Re Sustainability to Soon Add Precious Metals to its Resources

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Re Sustainability is commissioning India’s first and Asia’s second, e-waste refining facility for extracting precious metals in Hyderabad. The plant is expected to start operations in October 2022.

The company, called Ramky Enviro Engineers Limited until March 2022, is investing more than Rs. 100 crores in the hi-tech facility that will extract precious metals like gold, silver, copper, gold, platinum, cobalt, lithium and other rear earth metals. It will source treated waste using a hub and spoke model from across the country.

So far, India has been sending its e-waste to plants in Belgium and Japan for extracting precious metals. This plant has enough capacity to manage Indian e-waste and that of other countries. The plant starts with a refining capacity of 20,000 tons per annum from an input material of 200,000 tons per annum. The e-waste building is a lead-platinum structure. With electric mobility on the rise, extracting precious lithium will be crucial for this sector. India does not have lithium mines.

The e-waste plant is being set up as a joint venture with Reldan, a US company headquartered in Fairless Hills, Pennsylvania. Reldan is a four-decade old leading sustainable precious metals refiner.

With this plant, Re Sustainability’s footprint in the recycling space will expand to a nearly 20 sectors. It handles six million tons per annum of municipal waste in 21 cities. The company handles several types of waste including hazardous waste. It currently deals with one million tons of hazardous waste a year from 17,000 plus customers in 18 facilities spread across the country.    

Its biomedical waste management facilities are spread across 20 cities and services more than 340,000 hospital beds and 30,000 healthcare facilities. It recently entered the construction and demolition waste recycling operations in five units.  The company’s new CEO Masood Mallick says Re Sustainability’s motto is ‘Challenge Everything.’ And its vision is ‘No waste and infinite resources.’

India’s First Environmental Services Unicorn

India has been boasting of crossing 100 unicorns in 2022 and most of them are e-commerce, fintech or ed-tech companies. Very few took notice when Re Sustainability quietly became a unicorn three years ago. According to Mr. Mallick, Re Sustainability is India’s first unicorn in the environment services space. It is valued many times over with its new fund raise for the e-waste plant recently. The KKR-backed firm has emerged as one of the world’s largest recycling companies with operations in the Middle East and Singapore.

Waste as a valuable resource is emerging only now. Companies in this space are hoping for better return on investment. It is a long-term play. Re Sustainability, Mr. Mallick notes, follows a ten-year or even longer business model game plan. He adds that for him, SROI (social return on investment) is more important. Unfortunately, SORI doesn’t get reflected in the balance sheet.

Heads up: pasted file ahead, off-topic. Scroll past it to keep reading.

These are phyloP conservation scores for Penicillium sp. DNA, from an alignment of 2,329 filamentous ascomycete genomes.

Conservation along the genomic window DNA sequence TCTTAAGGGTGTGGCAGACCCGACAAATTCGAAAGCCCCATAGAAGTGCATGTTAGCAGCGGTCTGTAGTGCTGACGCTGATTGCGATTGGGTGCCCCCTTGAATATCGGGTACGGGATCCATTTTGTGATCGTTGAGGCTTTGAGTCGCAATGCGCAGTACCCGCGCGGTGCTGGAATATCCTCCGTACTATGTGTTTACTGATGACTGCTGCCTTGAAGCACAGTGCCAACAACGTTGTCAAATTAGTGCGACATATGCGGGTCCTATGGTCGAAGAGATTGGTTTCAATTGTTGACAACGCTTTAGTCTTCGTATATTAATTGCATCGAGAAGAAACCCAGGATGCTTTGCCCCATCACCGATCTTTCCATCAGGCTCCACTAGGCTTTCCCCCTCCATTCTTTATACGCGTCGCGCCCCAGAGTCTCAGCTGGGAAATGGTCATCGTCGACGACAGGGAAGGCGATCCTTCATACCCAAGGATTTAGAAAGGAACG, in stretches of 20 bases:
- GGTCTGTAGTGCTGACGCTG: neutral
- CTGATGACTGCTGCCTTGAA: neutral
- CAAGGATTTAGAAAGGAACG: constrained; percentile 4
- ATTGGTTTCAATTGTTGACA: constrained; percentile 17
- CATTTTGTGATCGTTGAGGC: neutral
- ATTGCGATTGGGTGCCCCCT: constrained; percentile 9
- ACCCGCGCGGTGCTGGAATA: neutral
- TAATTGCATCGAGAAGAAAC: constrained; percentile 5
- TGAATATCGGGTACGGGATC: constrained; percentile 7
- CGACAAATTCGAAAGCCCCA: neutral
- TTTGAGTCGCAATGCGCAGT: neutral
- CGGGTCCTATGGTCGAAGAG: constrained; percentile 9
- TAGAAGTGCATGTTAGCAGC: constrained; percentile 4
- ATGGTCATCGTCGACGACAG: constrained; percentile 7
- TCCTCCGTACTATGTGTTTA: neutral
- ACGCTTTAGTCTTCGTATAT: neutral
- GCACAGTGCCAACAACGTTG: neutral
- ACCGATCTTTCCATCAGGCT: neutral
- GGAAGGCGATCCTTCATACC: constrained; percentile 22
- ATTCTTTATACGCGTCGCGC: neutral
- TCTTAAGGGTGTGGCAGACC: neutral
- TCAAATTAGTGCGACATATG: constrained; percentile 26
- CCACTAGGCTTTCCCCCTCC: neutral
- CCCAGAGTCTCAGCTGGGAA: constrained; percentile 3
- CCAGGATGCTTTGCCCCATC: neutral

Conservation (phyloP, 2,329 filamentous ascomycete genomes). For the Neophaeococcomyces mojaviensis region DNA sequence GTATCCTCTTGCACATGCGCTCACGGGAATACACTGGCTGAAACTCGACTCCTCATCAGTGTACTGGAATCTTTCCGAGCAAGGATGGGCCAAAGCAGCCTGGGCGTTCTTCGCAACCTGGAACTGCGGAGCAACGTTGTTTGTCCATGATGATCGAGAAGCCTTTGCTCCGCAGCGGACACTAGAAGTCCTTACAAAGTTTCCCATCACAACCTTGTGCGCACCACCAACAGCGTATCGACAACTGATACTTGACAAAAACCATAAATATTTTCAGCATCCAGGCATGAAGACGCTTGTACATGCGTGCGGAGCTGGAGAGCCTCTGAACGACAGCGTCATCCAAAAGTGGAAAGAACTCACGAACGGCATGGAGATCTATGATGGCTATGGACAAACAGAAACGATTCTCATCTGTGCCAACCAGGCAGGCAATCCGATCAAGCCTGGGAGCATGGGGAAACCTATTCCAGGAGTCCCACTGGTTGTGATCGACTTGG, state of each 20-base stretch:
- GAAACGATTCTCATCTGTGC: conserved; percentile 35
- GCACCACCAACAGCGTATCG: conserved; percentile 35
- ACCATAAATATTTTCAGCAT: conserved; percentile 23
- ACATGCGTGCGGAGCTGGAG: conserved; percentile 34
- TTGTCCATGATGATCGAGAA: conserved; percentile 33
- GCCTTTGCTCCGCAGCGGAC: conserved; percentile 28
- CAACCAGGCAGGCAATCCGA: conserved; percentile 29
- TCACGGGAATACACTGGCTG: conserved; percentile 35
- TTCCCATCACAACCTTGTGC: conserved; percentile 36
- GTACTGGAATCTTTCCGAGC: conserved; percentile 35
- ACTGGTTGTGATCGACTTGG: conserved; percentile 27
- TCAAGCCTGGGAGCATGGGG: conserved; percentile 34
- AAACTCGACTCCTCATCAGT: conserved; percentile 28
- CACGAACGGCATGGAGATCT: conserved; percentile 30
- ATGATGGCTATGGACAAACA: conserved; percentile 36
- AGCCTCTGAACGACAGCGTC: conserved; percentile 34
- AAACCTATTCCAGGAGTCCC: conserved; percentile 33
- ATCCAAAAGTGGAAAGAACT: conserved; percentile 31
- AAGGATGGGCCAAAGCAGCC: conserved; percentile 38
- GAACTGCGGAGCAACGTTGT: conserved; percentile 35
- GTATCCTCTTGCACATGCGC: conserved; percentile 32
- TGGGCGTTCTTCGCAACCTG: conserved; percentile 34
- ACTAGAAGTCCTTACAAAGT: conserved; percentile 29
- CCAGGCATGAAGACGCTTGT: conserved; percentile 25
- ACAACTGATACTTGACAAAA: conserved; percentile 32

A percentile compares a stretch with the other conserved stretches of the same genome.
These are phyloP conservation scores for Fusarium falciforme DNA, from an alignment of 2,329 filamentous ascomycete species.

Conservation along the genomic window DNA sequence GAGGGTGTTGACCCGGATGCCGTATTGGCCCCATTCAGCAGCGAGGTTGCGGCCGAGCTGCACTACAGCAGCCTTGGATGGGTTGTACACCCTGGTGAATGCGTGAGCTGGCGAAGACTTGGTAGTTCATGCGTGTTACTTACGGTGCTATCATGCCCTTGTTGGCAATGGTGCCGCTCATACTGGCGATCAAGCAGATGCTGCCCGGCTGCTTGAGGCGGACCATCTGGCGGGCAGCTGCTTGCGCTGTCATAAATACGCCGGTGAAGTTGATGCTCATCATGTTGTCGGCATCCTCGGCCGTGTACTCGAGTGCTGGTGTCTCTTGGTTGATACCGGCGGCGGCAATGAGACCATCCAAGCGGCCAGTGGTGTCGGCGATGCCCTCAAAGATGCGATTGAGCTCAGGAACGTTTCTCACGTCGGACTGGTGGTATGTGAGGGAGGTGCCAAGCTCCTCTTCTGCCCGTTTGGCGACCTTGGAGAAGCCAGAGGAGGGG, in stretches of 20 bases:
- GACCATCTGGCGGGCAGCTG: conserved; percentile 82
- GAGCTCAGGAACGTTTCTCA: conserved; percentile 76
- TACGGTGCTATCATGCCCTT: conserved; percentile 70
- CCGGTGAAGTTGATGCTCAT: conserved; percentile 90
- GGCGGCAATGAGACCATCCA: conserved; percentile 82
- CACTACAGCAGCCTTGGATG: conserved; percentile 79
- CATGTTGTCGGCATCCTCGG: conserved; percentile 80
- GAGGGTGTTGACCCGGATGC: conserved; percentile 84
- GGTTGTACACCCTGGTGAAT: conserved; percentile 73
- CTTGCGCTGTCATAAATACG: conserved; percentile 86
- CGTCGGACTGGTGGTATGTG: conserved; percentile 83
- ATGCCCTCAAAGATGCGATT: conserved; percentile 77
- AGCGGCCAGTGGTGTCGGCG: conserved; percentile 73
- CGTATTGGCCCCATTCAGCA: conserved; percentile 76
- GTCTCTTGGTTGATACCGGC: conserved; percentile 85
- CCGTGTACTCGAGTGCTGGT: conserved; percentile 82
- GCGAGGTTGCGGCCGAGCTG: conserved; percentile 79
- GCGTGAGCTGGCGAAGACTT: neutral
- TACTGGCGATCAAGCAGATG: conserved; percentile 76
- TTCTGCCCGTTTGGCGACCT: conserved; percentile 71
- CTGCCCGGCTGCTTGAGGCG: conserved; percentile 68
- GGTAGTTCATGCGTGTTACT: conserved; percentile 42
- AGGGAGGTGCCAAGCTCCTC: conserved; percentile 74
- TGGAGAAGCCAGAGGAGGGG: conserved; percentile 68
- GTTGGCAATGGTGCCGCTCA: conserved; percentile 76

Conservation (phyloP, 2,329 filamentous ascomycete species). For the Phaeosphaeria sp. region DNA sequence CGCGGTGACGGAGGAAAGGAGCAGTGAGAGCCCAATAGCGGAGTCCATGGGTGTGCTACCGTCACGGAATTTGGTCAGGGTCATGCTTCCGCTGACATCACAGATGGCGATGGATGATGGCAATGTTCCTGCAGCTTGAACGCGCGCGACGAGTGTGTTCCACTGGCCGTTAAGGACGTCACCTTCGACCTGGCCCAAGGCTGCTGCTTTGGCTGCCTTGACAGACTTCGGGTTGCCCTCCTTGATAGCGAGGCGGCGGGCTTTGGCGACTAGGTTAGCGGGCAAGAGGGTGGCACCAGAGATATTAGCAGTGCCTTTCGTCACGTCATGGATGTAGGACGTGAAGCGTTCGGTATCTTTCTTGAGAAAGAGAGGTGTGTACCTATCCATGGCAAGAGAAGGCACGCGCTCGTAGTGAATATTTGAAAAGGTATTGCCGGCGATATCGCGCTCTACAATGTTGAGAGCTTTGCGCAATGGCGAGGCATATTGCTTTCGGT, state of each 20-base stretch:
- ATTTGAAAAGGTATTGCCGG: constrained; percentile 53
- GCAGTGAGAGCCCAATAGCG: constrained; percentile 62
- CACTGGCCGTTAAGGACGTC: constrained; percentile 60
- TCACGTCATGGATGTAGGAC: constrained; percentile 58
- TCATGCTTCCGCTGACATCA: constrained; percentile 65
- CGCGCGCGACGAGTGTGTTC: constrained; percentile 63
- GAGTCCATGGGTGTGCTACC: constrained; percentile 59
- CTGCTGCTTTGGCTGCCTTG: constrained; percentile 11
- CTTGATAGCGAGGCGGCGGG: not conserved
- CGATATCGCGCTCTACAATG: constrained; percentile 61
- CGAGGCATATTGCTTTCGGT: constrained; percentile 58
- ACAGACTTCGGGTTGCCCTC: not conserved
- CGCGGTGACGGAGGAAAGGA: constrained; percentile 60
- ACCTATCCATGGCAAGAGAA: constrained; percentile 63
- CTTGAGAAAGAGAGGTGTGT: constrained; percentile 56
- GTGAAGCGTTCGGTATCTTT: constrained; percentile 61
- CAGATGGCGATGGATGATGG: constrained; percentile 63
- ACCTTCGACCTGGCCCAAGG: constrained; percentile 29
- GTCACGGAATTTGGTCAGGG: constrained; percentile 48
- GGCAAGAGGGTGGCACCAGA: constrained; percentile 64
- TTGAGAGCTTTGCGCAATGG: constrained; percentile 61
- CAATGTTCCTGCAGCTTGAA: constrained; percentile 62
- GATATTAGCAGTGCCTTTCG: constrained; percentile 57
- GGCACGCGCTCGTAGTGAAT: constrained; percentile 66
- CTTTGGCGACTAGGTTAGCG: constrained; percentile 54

The company is riding a big wave with consumption growing everywhere and therefore more waste.  Regulations are getting stricter for companies which means more business for waste management and recycling companies.

As part of its long-term business growth strategy, Mr. Mallick said in a chat with a few journalists that his company works on three pillars – integration of waste, inclusion and circularity. The company employs 20,000 people and operates from 85 locations, including several across the globe. 

New regulations such as ‘battery sellers must buy-back old batteries’, and compulsory inclusion of 15 percent recycled material in packaging by FMCG companies, will help waste management and recycling companies to be more profitable.

Hyderabad is India’s Most Waste-Positive City

Hyderabad is aspiring to be India’s most sought-after investment destination by working on its image as a clean city. With Bengaluru’s gross mismanagement of its infrastructure showing up starkly in recent months, Hyderabad may well have a good chance.  

Re Sustainability’s second waste-to-energy plant is coming up near Hyderabad. The two will be able to manage most of the city’s municipal waste and generate more than 40 MW of power between them.

The plants, after segregation, convert municipal waste into recycled plastic, compost for agriculture purpose and the remaining ash for other purposes. What goes into landfill is negligible. 

Re Sustainability has presented a plan to Delhi’s Lieutenant Governor to manage India’s biggest shame – a 70-metre landfill mountain in Gazipur, near Delhi, with experts from seven countries. It is currently busy recycling massive debris from the demolition of twin towers in Noida.

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